How Did Wildlife Fare During COVID?September 14, 2022
How Did Human Activity During COVID Lockdowns Impact Wildlife?
New research using camera traps examines the impacts of human activities on wildlife before, during and after COVID-19 lockdowns
Newly published research from co-authors of UBC and WWF-US sought to answer this question by examining the effects of human activities on wildlife habitat use and movement within protected areas, while also promoting the use of camera traps for wildlife monitoring.
The study was undertaken in Golden Ears Provincial Park and the contiguous Malcolm Knapp Research Forest area. Researchers deployed 58 camera traps across the parks in areas that varied in levels of human use. Cameras were active from March 2019 allowing data to be captured in periods before, during and after COVID-19 lockdowns, gathering over 1 million images over c. 24,000 camera-trap days.
Six mammals were the focus of the study: black bear (Ursus americanus), cougar (Puma concolor), coyote (Canis latrans), bobcat (Lynx rufus), black-tailed deer (Odocoileus hemionus) and snow-shoe hare (Lepus americanus). Their use of habitats and movements within the protected areas were examined in response to differing human activities and levels of human presence.
To do this, researchers categorized four different forms of human activities – i) hiking; ii) mountain biking; iii) horse-back riding and; iv) vehicles. Then they investigated how each focal species responded to each human activity type and level of activity on a weekly basis.
Using species habitat-use models, the study found that bobcats were negatively associated with hikers, while black bears were negatively associated with motorized vehicles. Both these results came as a surprise to researchers. It was predicted bobcats would in fact choose to use areas and times with higher human activity as a way of avoiding larger predators (cougars) who generally avoid humans. Such findings suggest there is a need for further research regarding the impacts of human recreation on bobcat habitat use and conservation needs.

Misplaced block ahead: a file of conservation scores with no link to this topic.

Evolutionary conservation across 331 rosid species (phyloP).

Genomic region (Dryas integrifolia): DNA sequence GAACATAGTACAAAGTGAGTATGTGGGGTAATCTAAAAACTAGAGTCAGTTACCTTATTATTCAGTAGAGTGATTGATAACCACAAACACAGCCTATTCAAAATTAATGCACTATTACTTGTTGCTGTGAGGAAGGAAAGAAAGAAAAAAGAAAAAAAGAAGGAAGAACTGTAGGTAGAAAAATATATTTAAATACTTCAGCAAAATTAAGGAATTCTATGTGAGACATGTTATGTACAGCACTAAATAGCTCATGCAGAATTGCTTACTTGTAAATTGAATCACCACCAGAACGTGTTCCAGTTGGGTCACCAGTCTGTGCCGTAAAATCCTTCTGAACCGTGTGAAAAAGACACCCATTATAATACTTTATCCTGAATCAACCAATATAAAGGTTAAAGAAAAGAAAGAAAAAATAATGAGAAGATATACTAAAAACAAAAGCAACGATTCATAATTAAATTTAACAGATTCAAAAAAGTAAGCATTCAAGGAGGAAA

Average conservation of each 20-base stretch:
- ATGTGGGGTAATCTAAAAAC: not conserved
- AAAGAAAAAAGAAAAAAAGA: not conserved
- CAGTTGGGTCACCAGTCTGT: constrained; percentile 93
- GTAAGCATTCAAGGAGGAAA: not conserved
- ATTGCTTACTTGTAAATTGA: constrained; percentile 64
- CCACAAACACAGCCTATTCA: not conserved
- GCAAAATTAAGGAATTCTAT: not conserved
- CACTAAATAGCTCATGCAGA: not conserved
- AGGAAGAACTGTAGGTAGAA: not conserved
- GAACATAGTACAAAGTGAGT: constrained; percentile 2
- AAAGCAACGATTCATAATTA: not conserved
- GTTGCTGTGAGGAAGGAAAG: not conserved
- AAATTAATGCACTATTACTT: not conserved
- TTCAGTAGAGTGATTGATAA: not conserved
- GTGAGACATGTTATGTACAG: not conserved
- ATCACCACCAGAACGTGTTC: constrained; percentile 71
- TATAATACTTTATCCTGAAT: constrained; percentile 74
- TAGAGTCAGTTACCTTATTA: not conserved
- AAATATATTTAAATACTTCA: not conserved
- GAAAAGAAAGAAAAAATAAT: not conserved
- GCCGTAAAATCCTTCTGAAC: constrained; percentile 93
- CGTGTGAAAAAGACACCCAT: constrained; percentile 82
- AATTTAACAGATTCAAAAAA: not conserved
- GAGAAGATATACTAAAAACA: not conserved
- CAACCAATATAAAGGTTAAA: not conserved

As for black bears, prior research has noted the negative impact of roads on bear habitat use, though this was particularly for grizzly bears (Ursus arctos horribilis). However, most research to date has not focused on the disturbance caused by the presence of motorized vehicles themselves but rather the mere existence of roads. The novel finding of this study indicates a need to further examine the impact of motorized vehicles on black bear behavior.
Cougars were detected at a greater rate across the study area during COVID lockdown events when human activity ceased (‘Anthropause’), while black-tailed deer detections increased after closures in protected areas when human activity began to resume, findings that compliment previous research that show cougars generally avoid places and times of human activity.
Authors also investigated the effect of distance from urban-wildlife boundaries (those periphery regions of PAs adjoining urban areas) and found that both prey (black-tailed deer and snow-shoe hare) and meso-carnivore species (coyote and bobcat) were more likely to use habitat within these areas. These findings may indicate that these species are using these areas of higher human presence as a ‘shield’ from larger carnivores (cougars and black bears). While cougars and black bears are known to move through urban areas both species face higher mortality risks in urban regions through human-wildlife conflict incidence which may then create a ‘shield’ for prey and meso-carnivores in the same areas.
This study has provided novel and invaluable insights for human-wildlife coexistence and considerations in regards to conservation and management of protected areas. Access to and use of protected areas and ‘green spaces’ is becoming evermore synonymous with human health and wellbeing following the drastic impacts of COVID-19 lockdown measures. However this research highlights the importance of considering species-specific wildlife management efforts when managing increased public access to and recreation within protected areas. This study also emphasizes the vast opportunities camera traps offer to wildlife and PA managers for research and monitoring purposes.
Procko et al. (2022) Human impacts on mammals in and around a protected area before, during and after COVID-19 lockdowns. Conservation Science and Practice. doi.org/10.1111/csp2.12743
Open access here
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